Housing issue vital in bid to beat poverty

Queens Park, flats, Layton, Blackpool.
Queens Park, flats, Layton, Blackpool.
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Tackling housing issues is critical if Blackpool is to get more residents out of the poverty trap, town hall chiefs said today.

In response to a national report which warned seaside towns are becoming “dumping grounds” for vulnerable people, Blackpool Council leader Coun Simon Blackburn said initiatives were already underway to redress the balance.

But he admitted the report by the Centre for Social Justice (CSJ) was “not a surprise.”

Coun Blackburn said: “At the moment if you turn up in Blackpool with £50 cash and a bin bag full of possessions you are able to find somewhere to live.

“This is a situation we want to change but it will not happen overnight.”

He said initiatives to build more family housing would help address the imbalance.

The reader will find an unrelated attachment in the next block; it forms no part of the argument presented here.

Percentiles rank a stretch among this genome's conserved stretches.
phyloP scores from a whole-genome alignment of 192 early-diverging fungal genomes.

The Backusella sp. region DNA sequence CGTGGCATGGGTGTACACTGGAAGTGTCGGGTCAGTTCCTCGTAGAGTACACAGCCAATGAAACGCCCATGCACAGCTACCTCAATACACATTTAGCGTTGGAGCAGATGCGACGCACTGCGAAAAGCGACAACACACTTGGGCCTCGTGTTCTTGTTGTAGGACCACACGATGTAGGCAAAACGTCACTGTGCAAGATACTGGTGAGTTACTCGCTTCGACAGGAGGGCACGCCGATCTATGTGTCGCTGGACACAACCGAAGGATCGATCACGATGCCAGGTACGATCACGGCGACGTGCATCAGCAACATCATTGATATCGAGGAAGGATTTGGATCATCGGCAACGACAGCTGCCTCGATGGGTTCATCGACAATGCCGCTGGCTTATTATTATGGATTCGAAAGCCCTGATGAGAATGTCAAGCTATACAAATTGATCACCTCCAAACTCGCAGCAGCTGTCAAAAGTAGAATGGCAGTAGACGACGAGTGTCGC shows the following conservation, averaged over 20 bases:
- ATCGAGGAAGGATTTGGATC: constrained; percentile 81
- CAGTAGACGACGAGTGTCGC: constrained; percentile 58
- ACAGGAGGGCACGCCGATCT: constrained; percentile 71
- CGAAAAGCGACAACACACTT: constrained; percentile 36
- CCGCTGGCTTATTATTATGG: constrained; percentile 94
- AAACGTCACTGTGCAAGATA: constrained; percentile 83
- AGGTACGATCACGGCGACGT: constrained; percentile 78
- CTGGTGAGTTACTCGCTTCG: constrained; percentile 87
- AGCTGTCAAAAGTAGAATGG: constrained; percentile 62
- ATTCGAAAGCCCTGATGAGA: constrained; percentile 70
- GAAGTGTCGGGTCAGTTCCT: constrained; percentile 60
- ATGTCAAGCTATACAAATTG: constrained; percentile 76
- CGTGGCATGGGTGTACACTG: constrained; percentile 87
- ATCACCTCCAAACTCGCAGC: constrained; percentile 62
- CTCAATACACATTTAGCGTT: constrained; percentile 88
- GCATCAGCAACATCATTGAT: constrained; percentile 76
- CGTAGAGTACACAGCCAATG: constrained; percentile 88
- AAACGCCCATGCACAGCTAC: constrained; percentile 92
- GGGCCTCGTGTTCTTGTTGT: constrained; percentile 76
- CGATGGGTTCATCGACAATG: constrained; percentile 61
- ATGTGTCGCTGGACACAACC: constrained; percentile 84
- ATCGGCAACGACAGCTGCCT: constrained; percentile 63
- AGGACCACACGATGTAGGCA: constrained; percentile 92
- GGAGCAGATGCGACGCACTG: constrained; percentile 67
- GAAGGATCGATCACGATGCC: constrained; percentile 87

Coun Blackburn added: “At Queens Park we are demolishing one bedroom units to make way for family accommodation and at South Beach the selective licensing scheme is doing vital work driving up standards of the private rented sector.”

The CSJ found almost £2bn a year is spent on welfare payments to people of working age in once flourishing seaside towns.

It looked at five resorts, including Blackpool, and highlighted cheap accommodation created by over abundant holiday accommodation as being a magnet for inward migration.

But on arrival, there were not the jobs to sustain people leading to a cycle of poverty.

The report said: “Many parts of these towns have become dumping grounds, further depressing the desirability of such areas and so perpetuating the cycle.”

Resort has highest rate of children in care

Family breakdown is at the heart of Blackpool’s social problems, the report warned.

The Turning The Tide research found one in three families in the resort is headed by a single parent.

The council has the highest rate of children in care - 150 per 10,000 population, compared to an average of 59 for the rest of England.

In some areas of the town, more than 40 per cent of all working-age people are on out-of-work benefits.

More than 14 per cent of working-age people have no educational qualifications, it said.

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